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Walking on leash

March 14, 2015

Walking on leash

How to be in sync with your dog

What most people envision or hope for when walking their dog is a picture of harmony: The dog leisurely strolling along next to them, no pulling, no zigzagging, and no charging at other dogs or people. Unfortunately, adjusting to their human’s pace is something that dogs rarely do by default. To rectify this, the dog training profession has come up with a range of measures from choke chains and prong collars to various harnesses and head halters. Equipment of that type can be more or less successful in thwarting the dog’s efforts to follow their own agenda, but it doesn’t necessarily result in harmony. A better, more cooperative approach is leash training.

We don’t all walk to the same drum beat

When I was younger I had a friend with an annoying habit. Her walking pace was slower than mine, so every time I walked ahead of her she tugged at my sleeve in order to slow me down. But only seconds later I would again be a few steps ahead since my friend’s pace simply wasn’t my pace. In fact, I’m convinced that it cost me more energy to keep a slower pace than to trot along at my own natural pace, apart from the fact that the frequent tugging irritated the $@#% out of me. Of course my friend was also clearly annoyed by having to try and keep up with me all the time.

Maybe it is because of this personal experience that I sympathise with dogs on leash. If I find it so difficult to match my pace to that of another human, just how hard must it be for a dog to fall into line with one of those slow moving humans. Unless a dog is old, sick or otherwise impaired, they usually walk at a faster speed than we do. In fact they don’t walk, they trot. They are like window shoppers. Instead of moving at a consistent speed in one direction they trot from smell to smell and linger until they have collected all the info that can be found there. If they do happen to keep to a straight path, it typically involves a clear goal, for example the dog park or some other irresistible attraction.

Of course I also understand the frustration of humans when their dogs seem to ignore them in favour of smells, other dogs or whatever the environment has to offer. It’s no fun having your arm pulled out or being tripped up by your dog zooming in front of you.

The confrontational way to stop pulling

According to traditional dog training my friend used the wrong technique. Instead of nagging me with those frequent sleeve tugs, she should have grabbed me by the collar – just once – and pull it tight so violently that I’d gag and struggle for air. Apparently this rather shocking experience would have forced me to walk at my friend’s slower pace for good. Somehow I doubt she would have been a friend for much longer after that.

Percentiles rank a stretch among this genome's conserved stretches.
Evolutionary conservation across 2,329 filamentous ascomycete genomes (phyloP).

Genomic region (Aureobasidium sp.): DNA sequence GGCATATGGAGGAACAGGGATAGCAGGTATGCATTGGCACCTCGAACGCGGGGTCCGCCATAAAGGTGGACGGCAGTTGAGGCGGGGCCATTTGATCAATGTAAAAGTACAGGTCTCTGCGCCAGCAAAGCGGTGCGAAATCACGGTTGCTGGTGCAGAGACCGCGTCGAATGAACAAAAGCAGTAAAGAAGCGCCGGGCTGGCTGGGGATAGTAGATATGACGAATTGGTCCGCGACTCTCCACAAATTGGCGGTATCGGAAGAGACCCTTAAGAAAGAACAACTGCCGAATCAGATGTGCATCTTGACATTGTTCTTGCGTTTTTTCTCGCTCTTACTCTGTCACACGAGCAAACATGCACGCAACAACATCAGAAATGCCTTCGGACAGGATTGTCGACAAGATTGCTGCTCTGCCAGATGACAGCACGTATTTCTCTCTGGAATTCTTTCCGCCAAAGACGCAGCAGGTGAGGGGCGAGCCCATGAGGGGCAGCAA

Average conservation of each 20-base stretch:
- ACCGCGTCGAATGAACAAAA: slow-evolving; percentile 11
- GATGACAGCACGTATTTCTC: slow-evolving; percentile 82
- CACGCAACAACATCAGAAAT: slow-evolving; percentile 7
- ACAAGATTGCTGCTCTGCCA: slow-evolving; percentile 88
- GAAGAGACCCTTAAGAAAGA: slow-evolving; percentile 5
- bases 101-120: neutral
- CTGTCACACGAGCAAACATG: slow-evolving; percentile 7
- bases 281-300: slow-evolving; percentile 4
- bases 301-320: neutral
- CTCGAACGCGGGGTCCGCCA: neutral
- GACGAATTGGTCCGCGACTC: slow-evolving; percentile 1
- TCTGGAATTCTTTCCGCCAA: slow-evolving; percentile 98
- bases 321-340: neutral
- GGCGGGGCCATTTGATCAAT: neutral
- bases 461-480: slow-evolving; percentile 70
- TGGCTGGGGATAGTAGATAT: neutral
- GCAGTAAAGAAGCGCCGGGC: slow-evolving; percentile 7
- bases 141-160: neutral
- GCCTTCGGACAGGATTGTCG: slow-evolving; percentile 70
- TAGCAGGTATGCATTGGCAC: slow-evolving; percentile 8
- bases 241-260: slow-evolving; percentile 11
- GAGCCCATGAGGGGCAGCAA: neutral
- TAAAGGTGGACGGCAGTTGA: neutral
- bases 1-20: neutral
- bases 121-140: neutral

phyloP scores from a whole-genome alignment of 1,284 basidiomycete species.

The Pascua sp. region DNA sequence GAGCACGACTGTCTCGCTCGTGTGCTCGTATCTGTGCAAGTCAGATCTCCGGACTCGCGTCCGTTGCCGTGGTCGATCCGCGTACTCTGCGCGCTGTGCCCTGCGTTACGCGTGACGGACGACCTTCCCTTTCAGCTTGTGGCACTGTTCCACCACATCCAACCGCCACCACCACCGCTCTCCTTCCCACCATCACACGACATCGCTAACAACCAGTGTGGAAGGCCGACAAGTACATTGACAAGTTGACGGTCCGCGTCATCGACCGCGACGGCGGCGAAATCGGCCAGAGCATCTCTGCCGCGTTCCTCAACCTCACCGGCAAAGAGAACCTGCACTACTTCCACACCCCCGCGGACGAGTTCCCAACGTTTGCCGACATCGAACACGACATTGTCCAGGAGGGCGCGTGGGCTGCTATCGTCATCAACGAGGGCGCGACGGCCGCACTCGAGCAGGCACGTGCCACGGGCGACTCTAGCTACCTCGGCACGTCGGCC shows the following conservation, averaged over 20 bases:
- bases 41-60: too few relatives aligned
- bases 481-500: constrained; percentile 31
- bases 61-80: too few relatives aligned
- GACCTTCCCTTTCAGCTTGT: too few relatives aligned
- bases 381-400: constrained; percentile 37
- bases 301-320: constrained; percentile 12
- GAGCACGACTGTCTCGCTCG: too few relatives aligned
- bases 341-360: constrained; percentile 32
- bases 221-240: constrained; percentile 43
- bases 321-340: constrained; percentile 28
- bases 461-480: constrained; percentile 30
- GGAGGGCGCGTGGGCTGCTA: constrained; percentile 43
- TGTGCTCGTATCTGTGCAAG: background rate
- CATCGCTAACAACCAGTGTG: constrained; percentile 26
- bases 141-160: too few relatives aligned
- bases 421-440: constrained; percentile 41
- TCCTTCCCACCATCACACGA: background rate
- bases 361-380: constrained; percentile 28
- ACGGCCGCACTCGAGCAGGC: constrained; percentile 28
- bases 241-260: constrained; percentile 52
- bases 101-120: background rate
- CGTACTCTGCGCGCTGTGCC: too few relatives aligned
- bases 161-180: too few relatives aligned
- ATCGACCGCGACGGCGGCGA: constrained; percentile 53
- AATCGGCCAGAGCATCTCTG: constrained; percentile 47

Causing a one-off traumatic experience is exactly the philosophy behind choke and prong collars. You are supposed to yank at your dog’s neck so hard the first time you use the collar that you will never have to yank again. One massive yank and your dog’s pulling on lead will have been solved for life. Apart from the fact that this treatment risks the dog’s health and even life, how could anyone actually want to do this to their dog? One explanation why this technique is still widely used could be the desensitisation of people to violence in dog training.

I had to witness a demonstration on the “correct technique” to use a choke chain when a former instructor of mine yanked a client’s dog around in front of the whole class. Today, under the same circumstances, I would suggest the client quickly take their dog and get as far away from that person as they can. Instead I stood silently, together with everyone else, while we were lectured on the dog’s experience. It didn’t matter that the dog yelped every time he was catapulted backwards. It wasn’t pain we were told, the dog was just surprised.

What exactly a dog feels when all of a sudden the chain around their neck tightens, digs into their throat and hurls their body back, we will never know. But I think we can make an educated guess that the experience is not pleasant. If the procedure succeeds in stopping the dog from pulling, then it must have been painful or frightening enough, so the dog will want to avoid the experience in the future. Chances are the dog will also become wary of the person holding the leash.

The practical way to stop pulling